“Anyone who has a garden, park or orchard tree has an opportunity to ensure that it offers protection, brings beauty and bears fruit for future generations.” Gabriel Hemery
When I first moved to our farm in rural Queensland, Australia, I could never have imagined the projects Bear and I would tackle as we turned this beautiful spot into a place where little dreams come true.
One of our dreams was to have our own orchard filled with apples, plums, pears, peaches, apricots, etc. But as owners of a herd of Kalahari goats with fence-busting tendencies, we had to make sure the orchard would be safe from their voracious appetites and sneaky ways. We also had to protect the fruit from marauding birds. We both love watching the amazing birds around here – galahs, cockatoos, grass parrots, kookaburras, and more – but any fruit tree left unprotected is soon devoured by the feathered beauties.
All that to say, we had our work cut out for us to grow and harvest our own fruit.
We’ve been working in stages. First we built one row of fencing of heavy duty wire around the perimeter of the Big Orchard which houses plums, peaches, citrus, and 19 grape vines. Then we pounded in star pickets to anchor the large plastic pipes that would form the base for encasing the orchard in bird netting.
This week we’re working on building an inner fence. The last line of defense to keep out pesky goats, kangaroos, and wallabies.
It’s mighty hot work out in the blazing Autumn sunshine, but over the last day or two some cooling breezes have blown in making it more bearable. Thank. Goodness.
Being out there day after day gives us the opportunity to see the orchard up close and personal. While the plums and peaches are past producing anything, the citrus portion of the orchard is flourishing. Even though the trees are only two years old, most of them are bearing good-sized oranges, lemons, and limes.
A few of them are covered with lusciously scented blossoms. I always wondered why brides in old books wore orange blossoms in their hair. Now I know. They’re pure heaven.
Some of the trees were purchase at rock bottom prices because the labels were missing and the nursery didn’t know what they were. So they’re our mystery trees, and we look forward to finding out what they are.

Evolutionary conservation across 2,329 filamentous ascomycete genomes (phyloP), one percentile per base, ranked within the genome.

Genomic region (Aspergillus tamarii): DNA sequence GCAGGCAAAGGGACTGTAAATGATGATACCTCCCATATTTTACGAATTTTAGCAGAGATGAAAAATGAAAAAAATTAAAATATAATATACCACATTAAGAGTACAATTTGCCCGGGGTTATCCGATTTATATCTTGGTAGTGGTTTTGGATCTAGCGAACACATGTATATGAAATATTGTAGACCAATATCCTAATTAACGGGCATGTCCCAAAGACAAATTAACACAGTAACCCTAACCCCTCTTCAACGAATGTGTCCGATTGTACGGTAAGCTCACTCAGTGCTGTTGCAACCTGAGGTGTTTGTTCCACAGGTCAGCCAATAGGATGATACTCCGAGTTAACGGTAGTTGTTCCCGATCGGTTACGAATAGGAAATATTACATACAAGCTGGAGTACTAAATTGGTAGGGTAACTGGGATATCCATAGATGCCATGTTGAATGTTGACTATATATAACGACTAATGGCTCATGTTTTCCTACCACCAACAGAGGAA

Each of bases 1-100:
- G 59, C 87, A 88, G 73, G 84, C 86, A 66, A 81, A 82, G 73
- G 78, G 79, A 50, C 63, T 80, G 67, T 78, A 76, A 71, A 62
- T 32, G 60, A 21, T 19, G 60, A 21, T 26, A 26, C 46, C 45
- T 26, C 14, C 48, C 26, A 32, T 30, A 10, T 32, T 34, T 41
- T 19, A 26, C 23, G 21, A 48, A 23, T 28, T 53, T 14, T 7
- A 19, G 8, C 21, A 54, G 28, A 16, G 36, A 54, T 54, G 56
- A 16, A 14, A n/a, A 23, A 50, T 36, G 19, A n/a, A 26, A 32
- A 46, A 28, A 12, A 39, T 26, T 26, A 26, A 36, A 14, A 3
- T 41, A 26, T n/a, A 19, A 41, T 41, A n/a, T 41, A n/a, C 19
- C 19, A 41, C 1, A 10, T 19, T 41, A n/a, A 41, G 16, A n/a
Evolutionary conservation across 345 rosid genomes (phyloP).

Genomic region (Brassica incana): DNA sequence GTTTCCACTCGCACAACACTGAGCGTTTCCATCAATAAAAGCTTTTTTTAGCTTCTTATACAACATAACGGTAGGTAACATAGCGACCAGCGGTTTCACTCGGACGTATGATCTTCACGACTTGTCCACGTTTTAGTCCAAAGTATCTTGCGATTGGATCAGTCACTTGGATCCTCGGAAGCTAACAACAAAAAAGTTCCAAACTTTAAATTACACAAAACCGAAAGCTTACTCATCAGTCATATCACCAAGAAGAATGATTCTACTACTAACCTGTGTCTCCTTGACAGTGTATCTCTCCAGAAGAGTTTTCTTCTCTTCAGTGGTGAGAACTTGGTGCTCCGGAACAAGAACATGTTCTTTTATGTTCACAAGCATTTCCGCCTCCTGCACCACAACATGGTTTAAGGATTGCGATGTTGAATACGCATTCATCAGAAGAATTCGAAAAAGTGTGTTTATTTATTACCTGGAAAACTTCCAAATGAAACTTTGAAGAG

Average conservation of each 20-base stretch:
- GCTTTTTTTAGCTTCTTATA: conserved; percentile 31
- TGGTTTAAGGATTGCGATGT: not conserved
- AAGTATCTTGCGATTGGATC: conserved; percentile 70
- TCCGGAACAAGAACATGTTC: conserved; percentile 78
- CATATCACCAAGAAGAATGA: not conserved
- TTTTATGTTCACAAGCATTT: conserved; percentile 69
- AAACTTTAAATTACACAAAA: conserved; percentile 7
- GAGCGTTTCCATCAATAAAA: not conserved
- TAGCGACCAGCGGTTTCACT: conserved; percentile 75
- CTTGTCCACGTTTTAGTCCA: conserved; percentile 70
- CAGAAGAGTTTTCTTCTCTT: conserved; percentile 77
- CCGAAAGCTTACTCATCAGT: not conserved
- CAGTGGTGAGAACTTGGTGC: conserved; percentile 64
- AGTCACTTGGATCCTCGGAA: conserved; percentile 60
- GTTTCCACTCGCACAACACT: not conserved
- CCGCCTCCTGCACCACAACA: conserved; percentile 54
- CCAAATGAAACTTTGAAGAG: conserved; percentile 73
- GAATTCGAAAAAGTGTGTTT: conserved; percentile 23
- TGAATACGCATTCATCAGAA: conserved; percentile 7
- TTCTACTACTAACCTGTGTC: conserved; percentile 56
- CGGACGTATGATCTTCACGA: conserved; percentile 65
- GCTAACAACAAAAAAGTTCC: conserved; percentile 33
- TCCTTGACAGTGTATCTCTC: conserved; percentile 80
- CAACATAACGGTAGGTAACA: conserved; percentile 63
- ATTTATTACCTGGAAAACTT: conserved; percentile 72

Working in such hot weather regular breaks in the shade with cold glasses of something to cool us down and refresh our spirits.
Our favorite drink right now is Sima, a traditional fermented Finnish drink made to celebrate May Day. It is lemony and fizzy and not-too-sweet and slightly alcoholic, rather like ginger beer. I brewed up a triple batch this weekend, and it is divine. Those Finns have a good thing going with Sima, and we are very happy to adopt their traditional drink as a delicious pick-me-up on sweltering days on the farm.
Traditional Sima is made using sliced lemons, but I have bottles of bush lemon juice I made last year that need to be used up, so I make it with straight lemon juice and bush lemon zest instead. Feel free to use whatever suits your fancy.
What is your favorite drink on a piping hot work day? xo
Bush Lemon Sima
3.5 litres/gallons of water
1 cup dark brown sugar
1 cup raw sugar
1/2 cup fresh squeezed bush lemon juice
1 heaped Tbsp bush lemon zest
1/8 tsp champagne or regular yeast
handful of raisins
1. Place water, sugars, juice, and zest in a large pot and bring to the boil, stirring until sugar is dissolved. Remove from heat and sit until lukewarm.
2. Pour into glass demijohn (or large glass pitcher), add yeast and stir. Cover with clean tea towel and leave overnight.
3. Sterilize 4 1-litre/gallon bottles with lids.
4. In each bottle add one tsp raw sugar and 5-6 raisins.
5. Strain Sima into each bottle and seal well, giving it a vigorous swirl to help dissolve sugar.
6. Let sit at room temperature until raisins have all risen to the top of the liquid.
7. Refrigerate until ready to serve. This should nearly halt the fermentation process and stop the bottles from exploding, but check the bottles now and then just to make sure. Gentle open tops to release pressure if necessary.